According to the discription in Table 3 and based on the criteria evidenced by Caixeta et al.4 our brief report study suggests paraphrenia with the presentation of persecutory delusions well-elaborated with later onset symptoms in old age and preservation of functionality, personality and cognition. Diagnostic synthesis criteria are presented in Table 4.


Late Onset Schizophrenia





Delusions presents



Positive symptoms



Negative symptoms



Antipsychotics response

Mild doses

Intense doses


Mild decline





Organic brain disorder



Table 4 Differential diagnosis between late onset schizophrenia and paraphrenia, according to Caixeta, Reimer et al. 4.


Brief report study had a purpose to discuss persecutory delusions in elderly patients without structural alteration in neuroimaging exam, with functionality, personality and cognition preserved. Term “paraphrenia” is not included in current diagnostic manuals and it is not well known.4 DSM-5 manuals presented a description of delusional disorder characterized by delusions lasting at least one month and may not present another psychotic symptom; do not meet criteria for schizophrenia; do not present behavioral impairment; do not present marked maniac and depressive episodes; and do not be in use of any substance or other medical condition that justifies delusions.6 DSM-5 also points to a condition with a higher prevalence in older patients6 but does not present incidence, prevalence or who are these “older patients” that the manual describes.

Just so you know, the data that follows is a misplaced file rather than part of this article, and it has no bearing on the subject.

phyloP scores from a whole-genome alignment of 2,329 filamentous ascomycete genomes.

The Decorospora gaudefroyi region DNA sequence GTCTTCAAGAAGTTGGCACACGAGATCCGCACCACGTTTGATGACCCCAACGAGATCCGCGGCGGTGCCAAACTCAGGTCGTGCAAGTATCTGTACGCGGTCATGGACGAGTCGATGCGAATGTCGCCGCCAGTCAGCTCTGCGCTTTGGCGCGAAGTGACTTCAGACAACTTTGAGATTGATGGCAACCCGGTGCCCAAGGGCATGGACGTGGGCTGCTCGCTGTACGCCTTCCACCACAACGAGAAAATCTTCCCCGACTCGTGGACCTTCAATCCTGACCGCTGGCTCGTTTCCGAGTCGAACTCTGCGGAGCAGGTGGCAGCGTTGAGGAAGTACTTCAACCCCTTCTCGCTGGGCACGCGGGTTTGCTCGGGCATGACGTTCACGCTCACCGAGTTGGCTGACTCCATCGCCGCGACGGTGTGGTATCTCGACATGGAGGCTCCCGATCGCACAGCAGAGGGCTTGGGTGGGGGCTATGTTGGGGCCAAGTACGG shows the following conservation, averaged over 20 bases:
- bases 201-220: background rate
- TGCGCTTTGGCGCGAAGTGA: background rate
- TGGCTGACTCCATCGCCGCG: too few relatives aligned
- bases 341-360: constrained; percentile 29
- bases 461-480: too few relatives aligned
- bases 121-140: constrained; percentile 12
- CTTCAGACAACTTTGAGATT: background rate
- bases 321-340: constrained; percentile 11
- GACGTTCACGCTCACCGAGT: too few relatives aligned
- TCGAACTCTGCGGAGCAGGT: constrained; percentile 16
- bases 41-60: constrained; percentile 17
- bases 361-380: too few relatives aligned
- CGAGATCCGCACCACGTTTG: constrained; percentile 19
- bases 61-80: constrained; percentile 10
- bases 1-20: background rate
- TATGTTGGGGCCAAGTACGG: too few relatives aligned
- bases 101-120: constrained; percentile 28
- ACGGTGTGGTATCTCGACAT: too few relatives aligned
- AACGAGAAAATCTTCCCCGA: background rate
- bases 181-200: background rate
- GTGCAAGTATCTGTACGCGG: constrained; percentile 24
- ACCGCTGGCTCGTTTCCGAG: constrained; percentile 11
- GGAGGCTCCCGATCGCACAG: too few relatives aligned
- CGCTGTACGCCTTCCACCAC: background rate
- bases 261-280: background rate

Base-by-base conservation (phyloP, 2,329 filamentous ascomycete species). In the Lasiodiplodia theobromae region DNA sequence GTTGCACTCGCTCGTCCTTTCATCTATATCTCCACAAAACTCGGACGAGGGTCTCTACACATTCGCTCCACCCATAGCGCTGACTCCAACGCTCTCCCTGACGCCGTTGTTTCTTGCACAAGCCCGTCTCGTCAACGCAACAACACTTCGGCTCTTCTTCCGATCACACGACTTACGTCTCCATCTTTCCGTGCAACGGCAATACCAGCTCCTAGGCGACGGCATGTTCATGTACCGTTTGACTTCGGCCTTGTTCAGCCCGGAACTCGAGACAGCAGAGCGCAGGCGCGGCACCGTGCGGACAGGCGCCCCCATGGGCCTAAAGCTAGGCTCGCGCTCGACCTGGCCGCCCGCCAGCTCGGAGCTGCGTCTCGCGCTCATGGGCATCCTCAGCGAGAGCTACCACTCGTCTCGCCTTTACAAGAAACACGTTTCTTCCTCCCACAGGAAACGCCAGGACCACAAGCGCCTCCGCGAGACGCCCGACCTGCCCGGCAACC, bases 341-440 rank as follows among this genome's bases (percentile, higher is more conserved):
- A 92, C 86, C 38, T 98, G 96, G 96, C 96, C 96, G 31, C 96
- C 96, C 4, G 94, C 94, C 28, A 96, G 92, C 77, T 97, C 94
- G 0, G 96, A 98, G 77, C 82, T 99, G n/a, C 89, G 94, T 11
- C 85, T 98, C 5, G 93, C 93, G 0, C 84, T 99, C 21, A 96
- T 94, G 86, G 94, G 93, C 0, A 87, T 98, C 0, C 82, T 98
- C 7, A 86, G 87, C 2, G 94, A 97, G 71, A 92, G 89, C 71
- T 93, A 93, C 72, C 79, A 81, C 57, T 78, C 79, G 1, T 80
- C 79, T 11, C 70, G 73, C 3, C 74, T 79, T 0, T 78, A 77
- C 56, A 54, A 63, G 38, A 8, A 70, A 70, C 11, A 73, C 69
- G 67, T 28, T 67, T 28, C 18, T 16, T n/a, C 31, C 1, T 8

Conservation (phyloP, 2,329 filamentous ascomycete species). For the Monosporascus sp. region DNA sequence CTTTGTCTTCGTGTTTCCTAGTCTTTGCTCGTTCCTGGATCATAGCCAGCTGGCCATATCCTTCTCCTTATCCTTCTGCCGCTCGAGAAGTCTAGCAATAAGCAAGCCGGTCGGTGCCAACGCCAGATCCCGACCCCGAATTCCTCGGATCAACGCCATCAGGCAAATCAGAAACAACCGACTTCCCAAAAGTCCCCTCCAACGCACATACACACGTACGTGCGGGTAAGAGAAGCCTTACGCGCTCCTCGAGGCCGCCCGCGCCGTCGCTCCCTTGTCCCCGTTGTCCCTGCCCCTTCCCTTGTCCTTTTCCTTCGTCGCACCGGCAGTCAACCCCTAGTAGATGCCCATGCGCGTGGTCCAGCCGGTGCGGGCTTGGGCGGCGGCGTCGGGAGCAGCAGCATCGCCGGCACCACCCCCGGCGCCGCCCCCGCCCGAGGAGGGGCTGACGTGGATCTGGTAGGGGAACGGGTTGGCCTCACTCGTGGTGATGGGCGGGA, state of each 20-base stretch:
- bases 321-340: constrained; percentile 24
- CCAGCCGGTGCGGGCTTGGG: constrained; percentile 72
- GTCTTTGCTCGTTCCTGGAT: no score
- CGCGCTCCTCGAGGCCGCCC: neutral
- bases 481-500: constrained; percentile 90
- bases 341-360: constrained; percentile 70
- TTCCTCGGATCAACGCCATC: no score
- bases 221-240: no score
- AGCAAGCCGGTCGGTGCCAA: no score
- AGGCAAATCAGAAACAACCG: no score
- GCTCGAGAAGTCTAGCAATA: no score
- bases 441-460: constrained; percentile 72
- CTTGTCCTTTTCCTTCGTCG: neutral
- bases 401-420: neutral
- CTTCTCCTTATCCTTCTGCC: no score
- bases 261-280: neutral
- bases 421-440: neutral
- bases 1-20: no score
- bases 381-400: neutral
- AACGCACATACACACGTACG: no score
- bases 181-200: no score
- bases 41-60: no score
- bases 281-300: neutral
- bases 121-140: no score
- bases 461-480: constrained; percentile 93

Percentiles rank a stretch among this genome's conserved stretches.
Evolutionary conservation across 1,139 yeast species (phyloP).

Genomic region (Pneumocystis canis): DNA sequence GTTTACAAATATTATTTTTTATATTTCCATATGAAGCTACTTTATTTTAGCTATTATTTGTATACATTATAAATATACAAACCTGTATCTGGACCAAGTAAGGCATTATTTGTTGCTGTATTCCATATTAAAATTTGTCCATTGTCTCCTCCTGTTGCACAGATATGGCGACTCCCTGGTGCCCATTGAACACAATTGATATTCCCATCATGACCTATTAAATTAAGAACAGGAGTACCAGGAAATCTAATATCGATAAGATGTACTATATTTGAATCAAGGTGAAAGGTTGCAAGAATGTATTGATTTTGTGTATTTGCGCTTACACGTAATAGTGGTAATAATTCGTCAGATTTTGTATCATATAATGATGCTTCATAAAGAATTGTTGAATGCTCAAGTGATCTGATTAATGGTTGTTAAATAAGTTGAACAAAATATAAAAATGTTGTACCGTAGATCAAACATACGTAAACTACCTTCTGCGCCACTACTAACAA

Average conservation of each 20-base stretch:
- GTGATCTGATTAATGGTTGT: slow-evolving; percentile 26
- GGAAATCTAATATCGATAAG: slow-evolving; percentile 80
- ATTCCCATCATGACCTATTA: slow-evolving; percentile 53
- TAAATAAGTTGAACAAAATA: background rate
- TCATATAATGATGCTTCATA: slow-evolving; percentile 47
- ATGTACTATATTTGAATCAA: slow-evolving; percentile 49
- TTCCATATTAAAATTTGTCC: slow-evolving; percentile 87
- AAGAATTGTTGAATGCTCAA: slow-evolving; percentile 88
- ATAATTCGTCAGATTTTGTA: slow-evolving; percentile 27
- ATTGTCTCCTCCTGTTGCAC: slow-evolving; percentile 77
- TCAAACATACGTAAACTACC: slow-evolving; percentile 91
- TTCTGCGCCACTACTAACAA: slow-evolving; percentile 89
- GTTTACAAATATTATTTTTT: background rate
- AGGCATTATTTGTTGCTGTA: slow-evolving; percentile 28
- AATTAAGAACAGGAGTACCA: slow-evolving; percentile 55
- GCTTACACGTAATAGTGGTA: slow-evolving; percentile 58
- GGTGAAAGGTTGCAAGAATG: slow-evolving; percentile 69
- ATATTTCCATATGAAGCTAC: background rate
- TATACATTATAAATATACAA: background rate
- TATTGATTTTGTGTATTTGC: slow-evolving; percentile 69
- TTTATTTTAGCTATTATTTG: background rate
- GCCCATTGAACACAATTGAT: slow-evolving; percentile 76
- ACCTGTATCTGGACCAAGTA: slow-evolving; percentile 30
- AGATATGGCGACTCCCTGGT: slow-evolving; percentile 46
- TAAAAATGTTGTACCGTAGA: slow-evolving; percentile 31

Regarding “Paraphrenia” term Caixeta et al.4 presents a chapter distinguishing late onset schizophrenia from paraphrenia and, according to the criteria presented by the authors (1. Presence of delusions 2. Preserved personality 3. Cognitive and functional decline, 4. Understanding of behavioral change, and 5. Absence of organic brain disorder) our patients meet the diagnostic criteria for paraphrenia. On the other hand, late-onset schizophrenia is described with a decrease in positive and negative symptoms, cognitive decline is mild and the patient responds with few doses of antipsychotics. Both conditions are more frequent in females. Our cases came back after one month taking risperidone of 0.5mg and that was adjusted in later sessions to 1mg and according to reports of relatives there was improvement of the symptoms, but still with ideas of reference present in less frequency. Regarding the case of Mrs Silvana, due to the fact that she presented mild anxiety and depressive symptoms, that were reactive to the fact that no one believed in her delusions (lack of insight), because she changed her routine due to the fear of the neighbors, for this reason it was necessary to make several adjustments of the medication, because of duration and intensity of delusions, the final diagnosis was paraphrenia (Table 3). However, Caixeta et al.4 point out that the best prognosis is that of paraphrenia, which responds better to medication, but the difficulty in treating the patient with paraphrenia is in adherence to the treatment, considered long term, since the insight about the disease is absent or partial, that is, the delusions do not completely disappear. This fact justifies the patient's motive, after the introduction of risperidone of 1mg, continues to be concerned about the neighbors.